The head of asset allocation research at Barclays said the slowdown in population growth would “create the most problems” where budget deficits were most challenging, as those of working age could not catch up with the number of people at retirement age.
Mr McCormick, one of the authors of the 130-page Equity Gilt Study 2014, now in its 59th year, said: “In Europe, these changes will have a profound effect, especially in countries such as Spain.”
In Japan and Germany, the study shows the working age population has been falling for roughly 20 years, while China’s one-child policy has seen its birth rate fall significantly since 1990.
However the effects will be felt globally, although emerging economies will remain relatively young compared with more economically advanced economies.
This will create a big economic drag on pensions, as there will be more older workers with big pensions pot, while pension funds will have to invest more in gilts and fixed income to provide some sort of guarantee – and in a deflationary environment, this would only create more cost problems for pensions.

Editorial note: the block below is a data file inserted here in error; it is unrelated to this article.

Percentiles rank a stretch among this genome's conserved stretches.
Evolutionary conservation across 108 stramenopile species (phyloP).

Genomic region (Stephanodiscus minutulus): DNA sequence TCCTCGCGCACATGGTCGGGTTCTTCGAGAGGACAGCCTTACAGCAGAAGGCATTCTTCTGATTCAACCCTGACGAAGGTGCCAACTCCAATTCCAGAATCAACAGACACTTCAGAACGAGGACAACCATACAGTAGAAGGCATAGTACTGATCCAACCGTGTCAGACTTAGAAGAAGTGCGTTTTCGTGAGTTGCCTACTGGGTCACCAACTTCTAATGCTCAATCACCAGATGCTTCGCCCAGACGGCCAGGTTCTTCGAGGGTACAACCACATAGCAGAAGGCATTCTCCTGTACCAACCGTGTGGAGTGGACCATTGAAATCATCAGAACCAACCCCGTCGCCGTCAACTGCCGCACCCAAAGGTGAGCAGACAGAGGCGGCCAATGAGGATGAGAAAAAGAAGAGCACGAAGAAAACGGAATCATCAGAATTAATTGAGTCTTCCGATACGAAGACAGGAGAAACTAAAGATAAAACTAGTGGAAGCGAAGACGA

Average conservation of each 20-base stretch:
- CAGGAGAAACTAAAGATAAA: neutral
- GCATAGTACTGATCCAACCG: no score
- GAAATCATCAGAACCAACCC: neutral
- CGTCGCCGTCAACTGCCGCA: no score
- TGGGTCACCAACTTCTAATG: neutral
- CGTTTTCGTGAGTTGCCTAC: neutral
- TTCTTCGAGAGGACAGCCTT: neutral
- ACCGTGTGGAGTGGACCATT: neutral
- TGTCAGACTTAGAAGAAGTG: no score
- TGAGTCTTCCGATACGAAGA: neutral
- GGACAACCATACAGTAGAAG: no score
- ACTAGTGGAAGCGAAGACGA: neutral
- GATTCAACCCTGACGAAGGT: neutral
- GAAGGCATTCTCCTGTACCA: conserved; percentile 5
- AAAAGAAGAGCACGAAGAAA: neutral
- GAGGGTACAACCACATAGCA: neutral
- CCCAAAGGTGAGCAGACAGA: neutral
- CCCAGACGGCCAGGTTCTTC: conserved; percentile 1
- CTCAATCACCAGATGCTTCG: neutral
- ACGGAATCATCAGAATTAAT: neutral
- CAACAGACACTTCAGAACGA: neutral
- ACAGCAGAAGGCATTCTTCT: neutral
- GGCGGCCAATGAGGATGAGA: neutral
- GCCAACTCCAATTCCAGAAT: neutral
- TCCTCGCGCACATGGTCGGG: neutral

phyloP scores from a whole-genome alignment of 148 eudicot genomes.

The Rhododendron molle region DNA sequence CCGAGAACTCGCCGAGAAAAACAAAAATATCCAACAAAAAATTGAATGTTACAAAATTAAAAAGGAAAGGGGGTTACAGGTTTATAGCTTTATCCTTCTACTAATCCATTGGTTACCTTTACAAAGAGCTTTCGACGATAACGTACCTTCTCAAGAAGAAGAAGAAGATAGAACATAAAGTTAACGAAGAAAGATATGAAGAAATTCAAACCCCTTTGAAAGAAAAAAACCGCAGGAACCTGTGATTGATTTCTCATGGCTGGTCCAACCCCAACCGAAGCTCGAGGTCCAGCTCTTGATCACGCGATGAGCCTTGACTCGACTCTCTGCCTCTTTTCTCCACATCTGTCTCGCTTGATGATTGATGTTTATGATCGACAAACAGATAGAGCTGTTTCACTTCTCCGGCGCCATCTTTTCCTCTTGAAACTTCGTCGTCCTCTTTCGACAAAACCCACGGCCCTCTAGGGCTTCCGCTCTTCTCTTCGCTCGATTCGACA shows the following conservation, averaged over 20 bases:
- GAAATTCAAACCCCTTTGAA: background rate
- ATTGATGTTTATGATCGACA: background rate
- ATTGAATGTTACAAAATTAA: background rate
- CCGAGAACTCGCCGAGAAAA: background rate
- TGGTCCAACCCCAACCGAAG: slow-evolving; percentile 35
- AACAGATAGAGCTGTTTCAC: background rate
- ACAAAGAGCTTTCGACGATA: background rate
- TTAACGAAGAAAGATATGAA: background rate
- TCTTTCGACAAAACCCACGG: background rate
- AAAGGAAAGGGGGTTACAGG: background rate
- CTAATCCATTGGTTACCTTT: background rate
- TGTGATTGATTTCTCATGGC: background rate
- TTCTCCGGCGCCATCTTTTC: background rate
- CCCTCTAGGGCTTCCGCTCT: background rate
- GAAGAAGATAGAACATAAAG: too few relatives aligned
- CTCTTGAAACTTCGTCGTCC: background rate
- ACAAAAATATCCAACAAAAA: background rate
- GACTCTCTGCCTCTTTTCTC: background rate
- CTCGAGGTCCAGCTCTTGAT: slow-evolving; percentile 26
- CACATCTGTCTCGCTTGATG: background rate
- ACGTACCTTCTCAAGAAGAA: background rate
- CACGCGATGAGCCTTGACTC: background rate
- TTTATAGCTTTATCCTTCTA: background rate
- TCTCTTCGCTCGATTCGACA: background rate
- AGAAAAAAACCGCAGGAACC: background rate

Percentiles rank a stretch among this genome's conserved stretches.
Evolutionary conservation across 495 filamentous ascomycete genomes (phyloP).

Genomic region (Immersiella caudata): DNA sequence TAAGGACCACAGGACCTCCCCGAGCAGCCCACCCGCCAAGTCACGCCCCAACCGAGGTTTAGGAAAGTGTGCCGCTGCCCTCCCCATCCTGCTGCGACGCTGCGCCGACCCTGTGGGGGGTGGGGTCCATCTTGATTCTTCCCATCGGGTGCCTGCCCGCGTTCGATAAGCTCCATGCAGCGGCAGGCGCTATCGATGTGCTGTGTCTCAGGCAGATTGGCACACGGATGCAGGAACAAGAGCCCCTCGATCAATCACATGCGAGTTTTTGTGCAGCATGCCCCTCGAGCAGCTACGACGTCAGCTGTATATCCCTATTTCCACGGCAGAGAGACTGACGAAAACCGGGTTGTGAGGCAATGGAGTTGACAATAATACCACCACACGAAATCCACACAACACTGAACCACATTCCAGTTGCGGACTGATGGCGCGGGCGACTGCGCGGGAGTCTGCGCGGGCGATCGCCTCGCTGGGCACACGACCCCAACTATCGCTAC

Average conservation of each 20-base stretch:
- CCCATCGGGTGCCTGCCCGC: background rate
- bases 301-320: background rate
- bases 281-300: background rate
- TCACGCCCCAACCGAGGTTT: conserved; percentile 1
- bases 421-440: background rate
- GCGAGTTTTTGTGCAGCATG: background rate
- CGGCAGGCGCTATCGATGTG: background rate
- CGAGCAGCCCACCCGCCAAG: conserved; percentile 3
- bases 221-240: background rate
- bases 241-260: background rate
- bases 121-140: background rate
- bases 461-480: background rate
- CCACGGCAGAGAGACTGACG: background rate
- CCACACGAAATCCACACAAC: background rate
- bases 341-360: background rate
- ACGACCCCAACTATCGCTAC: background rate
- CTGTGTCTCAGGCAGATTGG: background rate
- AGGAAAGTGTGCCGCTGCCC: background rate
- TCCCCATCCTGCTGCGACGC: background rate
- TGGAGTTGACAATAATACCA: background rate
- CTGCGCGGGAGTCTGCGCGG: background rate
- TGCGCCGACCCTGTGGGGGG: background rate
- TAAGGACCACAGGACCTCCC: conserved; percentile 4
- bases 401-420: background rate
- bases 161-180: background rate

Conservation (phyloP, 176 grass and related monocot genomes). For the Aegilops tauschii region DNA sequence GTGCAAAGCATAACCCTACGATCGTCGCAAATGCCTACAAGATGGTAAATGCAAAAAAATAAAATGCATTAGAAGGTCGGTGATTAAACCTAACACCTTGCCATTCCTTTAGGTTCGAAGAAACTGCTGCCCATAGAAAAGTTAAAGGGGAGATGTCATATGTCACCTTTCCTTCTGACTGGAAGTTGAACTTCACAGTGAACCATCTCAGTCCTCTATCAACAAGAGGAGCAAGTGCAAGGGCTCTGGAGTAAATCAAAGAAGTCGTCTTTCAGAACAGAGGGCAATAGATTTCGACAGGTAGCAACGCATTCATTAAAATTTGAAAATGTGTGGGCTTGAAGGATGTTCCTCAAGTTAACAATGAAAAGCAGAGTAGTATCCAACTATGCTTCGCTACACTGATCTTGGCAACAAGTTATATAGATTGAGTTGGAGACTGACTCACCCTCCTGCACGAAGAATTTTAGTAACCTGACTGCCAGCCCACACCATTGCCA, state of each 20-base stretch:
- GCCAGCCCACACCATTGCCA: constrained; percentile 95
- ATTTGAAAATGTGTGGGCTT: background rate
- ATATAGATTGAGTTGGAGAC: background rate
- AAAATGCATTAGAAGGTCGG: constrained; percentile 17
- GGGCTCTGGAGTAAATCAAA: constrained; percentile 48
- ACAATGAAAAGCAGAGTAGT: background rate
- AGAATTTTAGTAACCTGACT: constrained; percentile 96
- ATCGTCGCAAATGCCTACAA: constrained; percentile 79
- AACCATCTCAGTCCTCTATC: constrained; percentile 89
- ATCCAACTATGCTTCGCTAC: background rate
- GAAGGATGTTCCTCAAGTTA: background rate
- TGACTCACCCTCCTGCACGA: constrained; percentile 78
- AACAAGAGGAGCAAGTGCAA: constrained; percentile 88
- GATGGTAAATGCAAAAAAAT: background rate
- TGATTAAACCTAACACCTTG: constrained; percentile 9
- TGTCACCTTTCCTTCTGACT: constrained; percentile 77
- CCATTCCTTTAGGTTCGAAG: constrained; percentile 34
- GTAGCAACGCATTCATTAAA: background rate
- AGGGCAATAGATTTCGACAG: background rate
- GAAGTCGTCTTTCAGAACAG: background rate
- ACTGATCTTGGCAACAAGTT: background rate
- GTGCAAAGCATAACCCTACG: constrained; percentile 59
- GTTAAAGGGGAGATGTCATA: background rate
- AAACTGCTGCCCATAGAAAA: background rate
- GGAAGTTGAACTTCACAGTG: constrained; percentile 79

According to the report, in advanced economies, spending on public health has risen by about 4 percentage points of GDP since 1970. Figures from the International Monetary Fund suggest this is set to grow by a further 4 per cent of GDP in advanced economies and 3.2 per cent of GDP in emerging markets by 2030.
With pensions already under strain and the dependency ratios – showing the proportion of pensioners to those of working age – rising “significantly” in advanced economies by 2030, it is going to create more problems for investors seeking to save now for their retirement in a few decades’ time.
This comes as figures from health information agency Public Health England found healthier lifestyles are seeing men’s average life expectancy rise in some areas of the UK.
Tina Weeks, founder of London-based Serenity Financial Planning, said: “There is little doubt that the longer retirement savings planning is ignored, the more disastrous the outcome for people’s post-retirement finances, and the tougher those later years are likely to become.”